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1831 . MASCOUTAH » 1937
"As Time Goes On
WRITTEN • DESIGNED • DIRECTED
BY W ILLARD FR-IEDERICH
Mascoutah Public School Grounds
August 8th and 9th, 1937
REV. A. W. HOELSCHER J. D. MOLLMAN
Pageant Chairman Chm. Centennial Committee
The Centennial Commission wishes to extend its warmest apprecia-
tion to all those loyal citizens who in any way contributed to the staging
of this production, whether through the donation of time and service,
talent, costumes, properties, or general support. The finished product
stands as a symbol of their efforts; without them it could not have-
Mascoutdh ""HH^ Publishing Co.
History is the recounting- of the major events in the lives of human beings.
It tells when and where a thing- happened, and it tells how a thing- happened.
But usually, it does rot tell why a thing happened. The reason for this is per-
fectly obvious. In the first place, the how, when, and wherefore of an event
is well known. Tiiis information is all grouped under that accurate but often-
times dull heading, 'Facts". On the other hand, to know why the action ocurred
is not so much to inquire into fact but rather to inquire into the inner motives
of the men who figured in the action. It is not factual but spiritual. Therefore,
of necessity, it lends itself to personal interpretation, and accordingly is not
accurate enough for history.
In collecting material for the writing of this drama covering the 100 years
of Mascoutah's existence, I have found it to fall into two categories: (1) that
which lends itself to dramatic reproduction on the stage, and (2) that which
does noi. Material of the latter type was, of course, discarded at once as im-
practicable. Upon careful consideration, the first type of material, or that which
could be produced, was found usually to lack the conflict and vigor which is so
necessary to dramatic production. There was that acute lack of the human
quality which made it sound so very true but so very unmoving. The further
impossibility of authentically representing real characters did not help the
problem any. It was, therefore, the most advisable procedure to discard this
The following plan was then adopted: — To present the history of a purely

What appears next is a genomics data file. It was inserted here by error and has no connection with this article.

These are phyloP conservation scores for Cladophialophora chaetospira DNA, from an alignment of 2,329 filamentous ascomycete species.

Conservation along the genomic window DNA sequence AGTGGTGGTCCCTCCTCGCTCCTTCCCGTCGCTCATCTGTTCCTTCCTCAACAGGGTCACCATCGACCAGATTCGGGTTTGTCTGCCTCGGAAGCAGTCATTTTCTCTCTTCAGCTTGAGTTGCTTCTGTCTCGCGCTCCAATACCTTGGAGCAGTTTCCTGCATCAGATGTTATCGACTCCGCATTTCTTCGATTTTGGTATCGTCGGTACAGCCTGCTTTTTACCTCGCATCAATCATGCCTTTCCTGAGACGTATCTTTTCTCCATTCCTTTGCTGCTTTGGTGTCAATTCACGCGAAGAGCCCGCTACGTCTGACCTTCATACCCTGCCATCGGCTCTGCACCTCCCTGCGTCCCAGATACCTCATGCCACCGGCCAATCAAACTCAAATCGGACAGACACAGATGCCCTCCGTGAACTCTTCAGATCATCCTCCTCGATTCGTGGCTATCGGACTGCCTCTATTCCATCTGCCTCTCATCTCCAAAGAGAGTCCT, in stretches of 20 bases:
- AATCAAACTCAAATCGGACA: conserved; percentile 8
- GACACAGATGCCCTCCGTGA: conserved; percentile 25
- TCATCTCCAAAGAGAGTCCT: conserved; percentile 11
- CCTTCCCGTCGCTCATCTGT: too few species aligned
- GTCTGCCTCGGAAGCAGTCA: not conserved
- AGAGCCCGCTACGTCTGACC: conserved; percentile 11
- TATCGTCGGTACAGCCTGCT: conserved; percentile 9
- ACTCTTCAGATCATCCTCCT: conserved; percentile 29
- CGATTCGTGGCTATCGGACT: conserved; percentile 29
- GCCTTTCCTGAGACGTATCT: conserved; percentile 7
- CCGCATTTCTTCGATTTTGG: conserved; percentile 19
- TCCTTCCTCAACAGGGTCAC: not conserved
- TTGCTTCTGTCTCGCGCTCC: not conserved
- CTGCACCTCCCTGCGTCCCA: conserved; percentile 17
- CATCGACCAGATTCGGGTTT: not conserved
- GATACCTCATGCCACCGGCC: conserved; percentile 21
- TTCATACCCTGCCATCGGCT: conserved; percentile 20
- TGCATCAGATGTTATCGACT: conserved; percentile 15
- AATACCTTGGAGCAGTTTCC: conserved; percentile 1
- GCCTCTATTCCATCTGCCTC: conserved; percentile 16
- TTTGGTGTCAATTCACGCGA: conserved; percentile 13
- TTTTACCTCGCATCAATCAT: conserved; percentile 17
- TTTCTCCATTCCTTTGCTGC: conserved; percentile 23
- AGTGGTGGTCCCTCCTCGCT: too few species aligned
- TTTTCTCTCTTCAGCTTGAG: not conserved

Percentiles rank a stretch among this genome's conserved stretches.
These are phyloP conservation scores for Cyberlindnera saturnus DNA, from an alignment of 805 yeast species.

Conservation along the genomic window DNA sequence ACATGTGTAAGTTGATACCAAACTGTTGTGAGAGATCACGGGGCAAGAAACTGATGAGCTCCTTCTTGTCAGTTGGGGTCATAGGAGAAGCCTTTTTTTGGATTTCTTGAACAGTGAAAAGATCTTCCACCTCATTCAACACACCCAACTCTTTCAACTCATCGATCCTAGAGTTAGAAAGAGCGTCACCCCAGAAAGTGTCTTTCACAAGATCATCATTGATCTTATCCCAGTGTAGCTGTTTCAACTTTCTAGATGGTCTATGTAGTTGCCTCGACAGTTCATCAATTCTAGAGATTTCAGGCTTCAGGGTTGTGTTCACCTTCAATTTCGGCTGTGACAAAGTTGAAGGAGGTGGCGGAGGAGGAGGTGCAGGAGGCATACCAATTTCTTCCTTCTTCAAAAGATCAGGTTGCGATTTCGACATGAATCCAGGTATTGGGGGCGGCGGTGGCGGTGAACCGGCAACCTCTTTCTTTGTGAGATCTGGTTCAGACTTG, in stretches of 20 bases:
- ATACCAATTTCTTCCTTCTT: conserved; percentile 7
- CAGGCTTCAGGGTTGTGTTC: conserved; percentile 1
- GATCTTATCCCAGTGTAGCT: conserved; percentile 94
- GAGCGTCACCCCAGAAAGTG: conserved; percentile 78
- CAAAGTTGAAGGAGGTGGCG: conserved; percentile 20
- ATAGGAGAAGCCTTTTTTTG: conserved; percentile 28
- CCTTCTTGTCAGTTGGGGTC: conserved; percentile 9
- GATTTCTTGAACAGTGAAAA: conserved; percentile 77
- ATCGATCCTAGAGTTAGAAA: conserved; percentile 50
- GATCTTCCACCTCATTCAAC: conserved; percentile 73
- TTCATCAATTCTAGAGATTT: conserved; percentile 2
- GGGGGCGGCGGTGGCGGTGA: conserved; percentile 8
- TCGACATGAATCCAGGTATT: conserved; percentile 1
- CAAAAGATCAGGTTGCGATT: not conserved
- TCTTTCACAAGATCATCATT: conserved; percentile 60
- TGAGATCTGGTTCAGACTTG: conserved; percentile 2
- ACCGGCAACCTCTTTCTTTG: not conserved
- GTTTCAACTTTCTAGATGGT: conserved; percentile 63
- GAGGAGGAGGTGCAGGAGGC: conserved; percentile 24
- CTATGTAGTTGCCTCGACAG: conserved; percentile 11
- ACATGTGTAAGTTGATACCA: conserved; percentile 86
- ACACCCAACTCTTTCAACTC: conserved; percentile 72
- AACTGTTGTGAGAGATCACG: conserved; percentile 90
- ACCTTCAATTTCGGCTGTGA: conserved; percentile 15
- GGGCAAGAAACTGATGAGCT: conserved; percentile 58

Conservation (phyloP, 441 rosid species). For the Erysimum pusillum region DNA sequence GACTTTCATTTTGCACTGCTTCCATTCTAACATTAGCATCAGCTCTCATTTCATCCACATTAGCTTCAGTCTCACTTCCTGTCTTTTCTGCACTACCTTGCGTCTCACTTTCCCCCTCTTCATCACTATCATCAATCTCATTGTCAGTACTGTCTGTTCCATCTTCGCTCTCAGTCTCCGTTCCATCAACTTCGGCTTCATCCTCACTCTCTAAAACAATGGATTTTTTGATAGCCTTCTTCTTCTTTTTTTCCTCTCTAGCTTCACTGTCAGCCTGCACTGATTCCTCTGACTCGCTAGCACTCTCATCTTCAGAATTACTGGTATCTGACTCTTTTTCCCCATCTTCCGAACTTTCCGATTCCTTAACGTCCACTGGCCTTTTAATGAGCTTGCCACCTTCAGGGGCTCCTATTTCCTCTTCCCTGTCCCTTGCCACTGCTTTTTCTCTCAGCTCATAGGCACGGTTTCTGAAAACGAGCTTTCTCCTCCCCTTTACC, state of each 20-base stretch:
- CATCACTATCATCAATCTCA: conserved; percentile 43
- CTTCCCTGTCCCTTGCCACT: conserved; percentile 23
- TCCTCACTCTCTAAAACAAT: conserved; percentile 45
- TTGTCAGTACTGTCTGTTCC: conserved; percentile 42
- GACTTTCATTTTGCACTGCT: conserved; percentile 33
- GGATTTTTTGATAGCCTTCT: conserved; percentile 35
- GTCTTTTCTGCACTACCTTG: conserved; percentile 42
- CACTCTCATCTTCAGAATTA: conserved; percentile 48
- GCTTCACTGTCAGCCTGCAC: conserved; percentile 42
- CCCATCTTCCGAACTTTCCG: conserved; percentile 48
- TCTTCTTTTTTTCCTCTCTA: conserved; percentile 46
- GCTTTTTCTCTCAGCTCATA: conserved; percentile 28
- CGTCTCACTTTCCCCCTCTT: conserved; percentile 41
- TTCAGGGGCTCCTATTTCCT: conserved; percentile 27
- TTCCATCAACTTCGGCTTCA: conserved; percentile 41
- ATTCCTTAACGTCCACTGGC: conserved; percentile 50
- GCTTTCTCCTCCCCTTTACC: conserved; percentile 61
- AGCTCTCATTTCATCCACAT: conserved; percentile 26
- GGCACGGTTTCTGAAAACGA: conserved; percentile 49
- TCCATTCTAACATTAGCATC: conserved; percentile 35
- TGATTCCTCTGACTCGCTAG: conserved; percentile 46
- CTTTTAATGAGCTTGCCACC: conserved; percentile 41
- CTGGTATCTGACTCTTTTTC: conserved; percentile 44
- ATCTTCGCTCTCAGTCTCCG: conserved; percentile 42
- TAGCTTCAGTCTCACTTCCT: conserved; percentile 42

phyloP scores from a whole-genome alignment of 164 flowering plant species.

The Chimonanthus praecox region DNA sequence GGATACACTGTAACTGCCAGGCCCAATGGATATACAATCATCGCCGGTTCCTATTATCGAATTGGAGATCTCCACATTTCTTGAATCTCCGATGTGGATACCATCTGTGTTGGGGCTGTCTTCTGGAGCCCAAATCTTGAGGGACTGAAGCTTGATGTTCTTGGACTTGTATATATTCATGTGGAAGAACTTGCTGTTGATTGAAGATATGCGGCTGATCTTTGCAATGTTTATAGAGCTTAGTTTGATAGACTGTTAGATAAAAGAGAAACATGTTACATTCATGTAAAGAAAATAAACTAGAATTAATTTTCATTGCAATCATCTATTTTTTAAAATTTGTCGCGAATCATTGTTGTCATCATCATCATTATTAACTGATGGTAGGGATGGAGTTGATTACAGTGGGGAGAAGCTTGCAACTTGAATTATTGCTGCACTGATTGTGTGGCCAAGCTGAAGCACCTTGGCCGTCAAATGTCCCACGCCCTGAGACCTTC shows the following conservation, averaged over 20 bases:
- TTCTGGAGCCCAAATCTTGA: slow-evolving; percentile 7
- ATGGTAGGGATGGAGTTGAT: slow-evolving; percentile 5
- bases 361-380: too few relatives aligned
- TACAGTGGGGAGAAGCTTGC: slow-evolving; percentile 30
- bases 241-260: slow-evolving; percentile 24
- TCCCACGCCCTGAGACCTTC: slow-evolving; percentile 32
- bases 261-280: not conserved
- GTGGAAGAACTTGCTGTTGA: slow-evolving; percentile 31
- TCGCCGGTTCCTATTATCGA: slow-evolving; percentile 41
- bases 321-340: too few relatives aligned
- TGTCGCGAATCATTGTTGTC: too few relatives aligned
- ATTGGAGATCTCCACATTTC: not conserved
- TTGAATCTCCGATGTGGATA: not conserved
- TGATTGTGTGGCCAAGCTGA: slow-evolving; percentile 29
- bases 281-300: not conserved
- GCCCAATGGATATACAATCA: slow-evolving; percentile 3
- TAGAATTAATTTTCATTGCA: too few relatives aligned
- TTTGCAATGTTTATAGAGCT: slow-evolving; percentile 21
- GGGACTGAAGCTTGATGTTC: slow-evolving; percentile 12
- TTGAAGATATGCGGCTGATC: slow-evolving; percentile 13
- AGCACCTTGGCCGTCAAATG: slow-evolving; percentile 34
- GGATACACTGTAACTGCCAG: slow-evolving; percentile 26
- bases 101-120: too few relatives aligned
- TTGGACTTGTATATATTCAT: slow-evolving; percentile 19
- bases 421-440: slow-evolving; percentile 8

fictitious family and show how the history of Mascoutah and the United States
might have affected it. Consequently, the characters are all imaginary, and no
resemblance between them and real people was intended. The situations which
they themselves create are also unreal. The time and actual historical events
used, are, however, as perfectly true and authentic as the information I was
able to obtain.
It has been my endeavor to show how this city might have influenced — and
probably did — the lives or" people living in it. I have been concerned not so
much with what happened, but rather why I think it happened. This production
is therefore dedicated to that spirit of romance and adventure which mad^ men
and women pioneers — and shall always make men and women pioneers, no mat
ter what age they live in. If your imagination is stimulated a trifle to think a
bit about what may have gone on behind the scenes of history in this e'ty,
tins production will have done all it was intended to do.
— The Author
SYNOPSIS - "AS TIME GOES ON"
"As Time Goes On" has its beginning one June afternoon in 1837 in the
camp of the Maseoutans on the Great River. The chief is bargaining with
White Star, Chief of the Tamaroans of Turkey Hill, for the marriage of his
daughter, Tahasee, to White Star. Before an agreement can be reached the
news of the arrival of the white traders from Fort St. Louis down the river,
puts the camp into instant pandemonium. The traders find an eager group
Among the traders is a young man who automatically becomes the leader